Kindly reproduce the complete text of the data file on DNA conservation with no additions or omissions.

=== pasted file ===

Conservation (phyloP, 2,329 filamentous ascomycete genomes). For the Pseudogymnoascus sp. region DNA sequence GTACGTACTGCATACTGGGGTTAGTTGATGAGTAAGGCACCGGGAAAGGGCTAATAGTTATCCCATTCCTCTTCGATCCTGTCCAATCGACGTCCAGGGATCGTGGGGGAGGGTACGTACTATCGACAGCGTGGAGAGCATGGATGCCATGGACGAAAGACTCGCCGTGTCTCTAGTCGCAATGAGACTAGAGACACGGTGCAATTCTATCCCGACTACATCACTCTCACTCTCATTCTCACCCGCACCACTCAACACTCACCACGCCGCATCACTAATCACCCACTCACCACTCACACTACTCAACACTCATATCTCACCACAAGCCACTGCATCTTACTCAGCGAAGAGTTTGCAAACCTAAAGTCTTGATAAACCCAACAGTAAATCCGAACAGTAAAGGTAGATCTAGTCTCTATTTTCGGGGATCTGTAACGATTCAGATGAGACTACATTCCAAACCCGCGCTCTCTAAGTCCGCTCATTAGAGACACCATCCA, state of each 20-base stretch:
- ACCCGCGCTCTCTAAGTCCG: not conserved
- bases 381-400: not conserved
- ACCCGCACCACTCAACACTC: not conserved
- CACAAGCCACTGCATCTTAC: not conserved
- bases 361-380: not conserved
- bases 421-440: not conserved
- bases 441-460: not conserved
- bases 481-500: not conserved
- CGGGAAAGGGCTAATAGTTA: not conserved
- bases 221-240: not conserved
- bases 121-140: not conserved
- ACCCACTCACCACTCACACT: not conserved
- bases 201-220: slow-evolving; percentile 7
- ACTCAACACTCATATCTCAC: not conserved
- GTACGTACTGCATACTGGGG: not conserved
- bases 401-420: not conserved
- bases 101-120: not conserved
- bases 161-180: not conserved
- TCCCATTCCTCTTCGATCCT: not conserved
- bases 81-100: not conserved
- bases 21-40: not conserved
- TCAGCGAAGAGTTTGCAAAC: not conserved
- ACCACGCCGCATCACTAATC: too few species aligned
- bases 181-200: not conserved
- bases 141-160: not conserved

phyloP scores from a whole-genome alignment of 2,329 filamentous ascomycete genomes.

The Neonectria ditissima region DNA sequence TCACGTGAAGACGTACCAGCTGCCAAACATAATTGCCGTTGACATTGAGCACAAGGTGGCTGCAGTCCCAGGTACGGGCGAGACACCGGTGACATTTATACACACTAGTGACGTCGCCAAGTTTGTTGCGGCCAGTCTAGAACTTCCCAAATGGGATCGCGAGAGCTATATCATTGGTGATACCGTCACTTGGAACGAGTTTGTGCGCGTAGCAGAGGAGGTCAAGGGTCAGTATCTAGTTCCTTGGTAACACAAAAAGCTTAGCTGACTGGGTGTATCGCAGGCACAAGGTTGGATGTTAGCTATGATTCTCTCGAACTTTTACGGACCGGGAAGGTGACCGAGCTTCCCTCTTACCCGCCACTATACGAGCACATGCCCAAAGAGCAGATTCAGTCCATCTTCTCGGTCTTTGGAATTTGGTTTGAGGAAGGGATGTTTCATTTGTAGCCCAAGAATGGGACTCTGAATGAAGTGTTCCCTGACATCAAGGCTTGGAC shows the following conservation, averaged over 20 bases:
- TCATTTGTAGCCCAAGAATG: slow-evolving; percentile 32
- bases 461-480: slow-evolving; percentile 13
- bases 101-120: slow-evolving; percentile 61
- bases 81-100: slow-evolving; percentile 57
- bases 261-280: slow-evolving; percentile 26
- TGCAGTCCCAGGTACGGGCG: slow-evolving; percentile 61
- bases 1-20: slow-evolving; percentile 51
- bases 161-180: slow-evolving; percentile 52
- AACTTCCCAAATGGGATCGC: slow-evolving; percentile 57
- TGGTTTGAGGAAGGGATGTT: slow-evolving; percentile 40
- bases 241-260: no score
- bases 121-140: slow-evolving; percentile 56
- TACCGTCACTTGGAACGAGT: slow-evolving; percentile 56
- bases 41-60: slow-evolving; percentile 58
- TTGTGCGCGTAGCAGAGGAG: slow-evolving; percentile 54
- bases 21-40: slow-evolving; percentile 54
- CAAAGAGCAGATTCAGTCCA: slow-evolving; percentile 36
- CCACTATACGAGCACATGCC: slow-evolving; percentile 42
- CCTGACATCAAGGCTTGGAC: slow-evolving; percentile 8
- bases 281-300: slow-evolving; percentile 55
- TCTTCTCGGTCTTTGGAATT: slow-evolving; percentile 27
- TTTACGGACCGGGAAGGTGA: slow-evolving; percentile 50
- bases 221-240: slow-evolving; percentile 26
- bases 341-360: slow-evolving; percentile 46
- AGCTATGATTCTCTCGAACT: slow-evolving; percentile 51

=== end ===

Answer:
Conservation (phyloP, 2,329 filamentous ascomycete genomes). For the Pseudogymnoascus sp. region DNA sequence GTACGTACTGCATACTGGGGTTAGTTGATGAGTAAGGCACCGGGAAAGGGCTAATAGTTATCCCATTCCTCTTCGATCCTGTCCAATCGACGTCCAGGGATCGTGGGGGAGGGTACGTACTATCGACAGCGTGGAGAGCATGGATGCCATGGACGAAAGACTCGCCGTGTCTCTAGTCGCAATGAGACTAGAGACACGGTGCAATTCTATCCCGACTACATCACTCTCACTCTCATTCTCACCCGCACCACTCAACACTCACCACGCCGCATCACTAATCACCCACTCACCACTCACACTACTCAACACTCATATCTCACCACAAGCCACTGCATCTTACTCAGCGAAGAGTTTGCAAACCTAAAGTCTTGATAAACCCAACAGTAAATCCGAACAGTAAAGGTAGATCTAGTCTCTATTTTCGGGGATCTGTAACGATTCAGATGAGACTACATTCCAAACCCGCGCTCTCTAAGTCCGCTCATTAGAGACACCATCCA, state of each 20-base stretch:
- ACCCGCGCTCTCTAAGTCCG: not conserved
- bases 381-400: not conserved
- ACCCGCACCACTCAACACTC: not conserved
- CACAAGCCACTGCATCTTAC: not conserved
- bases 361-380: not conserved
- bases 421-440: not conserved
- bases 441-460: not conserved
- bases 481-500: not conserved
- CGGGAAAGGGCTAATAGTTA: not conserved
- bases 221-240: not conserved
- bases 121-140: not conserved
- ACCCACTCACCACTCACACT: not conserved
- bases 201-220: slow-evolving; percentile 7
- ACTCAACACTCATATCTCAC: not conserved
- GTACGTACTGCATACTGGGG: not conserved
- bases 401-420: not conserved
- bases 101-120: not conserved
- bases 161-180: not conserved
- TCCCATTCCTCTTCGATCCT: not conserved
- bases 81-100: not conserved
- bases 21-40: not conserved
- TCAGCGAAGAGTTTGCAAAC: not conserved
- ACCACGCCGCATCACTAATC: too few species aligned
- bases 181-200: not conserved
- bases 141-160: not conserved

phyloP scores from a whole-genome alignment of 2,329 filamentous ascomycete genomes.

The Neonectria ditissima region DNA sequence TCACGTGAAGACGTACCAGCTGCCAAACATAATTGCCGTTGACATTGAGCACAAGGTGGCTGCAGTCCCAGGTACGGGCGAGACACCGGTGACATTTATACACACTAGTGACGTCGCCAAGTTTGTTGCGGCCAGTCTAGAACTTCCCAAATGGGATCGCGAGAGCTATATCATTGGTGATACCGTCACTTGGAACGAGTTTGTGCGCGTAGCAGAGGAGGTCAAGGGTCAGTATCTAGTTCCTTGGTAACACAAAAAGCTTAGCTGACTGGGTGTATCGCAGGCACAAGGTTGGATGTTAGCTATGATTCTCTCGAACTTTTACGGACCGGGAAGGTGACCGAGCTTCCCTCTTACCCGCCACTATACGAGCACATGCCCAAAGAGCAGATTCAGTCCATCTTCTCGGTCTTTGGAATTTGGTTTGAGGAAGGGATGTTTCATTTGTAGCCCAAGAATGGGACTCTGAATGAAGTGTTCCCTGACATCAAGGCTTGGAC shows the following conservation, averaged over 20 bases:
- TCATTTGTAGCCCAAGAATG: slow-evolving; percentile 32
- bases 461-480: slow-evolving; percentile 13
- bases 101-120: slow-evolving; percentile 61
- bases 81-100: slow-evolving; percentile 57
- bases 261-280: slow-evolving; percentile 26
- TGCAGTCCCAGGTACGGGCG: slow-evolving; percentile 61
- bases 1-20: slow-evolving; percentile 51
- bases 161-180: slow-evolving; percentile 52
- AACTTCCCAAATGGGATCGC: slow-evolving; percentile 57
- TGGTTTGAGGAAGGGATGTT: slow-evolving; percentile 40
- bases 241-260: no score
- bases 121-140: slow-evolving; percentile 56
- TACCGTCACTTGGAACGAGT: slow-evolving; percentile 56
- bases 41-60: slow-evolving; percentile 58
- TTGTGCGCGTAGCAGAGGAG: slow-evolving; percentile 54
- bases 21-40: slow-evolving; percentile 54
- CAAAGAGCAGATTCAGTCCA: slow-evolving; percentile 36
- CCACTATACGAGCACATGCC: slow-evolving; percentile 42
- CCTGACATCAAGGCTTGGAC: slow-evolving; percentile 8
- bases 281-300: slow-evolving; percentile 55
- TCTTCTCGGTCTTTGGAATT: slow-evolving; percentile 27
- TTTACGGACCGGGAAGGTGA: slow-evolving; percentile 50
- bases 221-240: slow-evolving; percentile 26
- bases 341-360: slow-evolving; percentile 46
- AGCTATGATTCTCTCGAACT: slow-evolving; percentile 51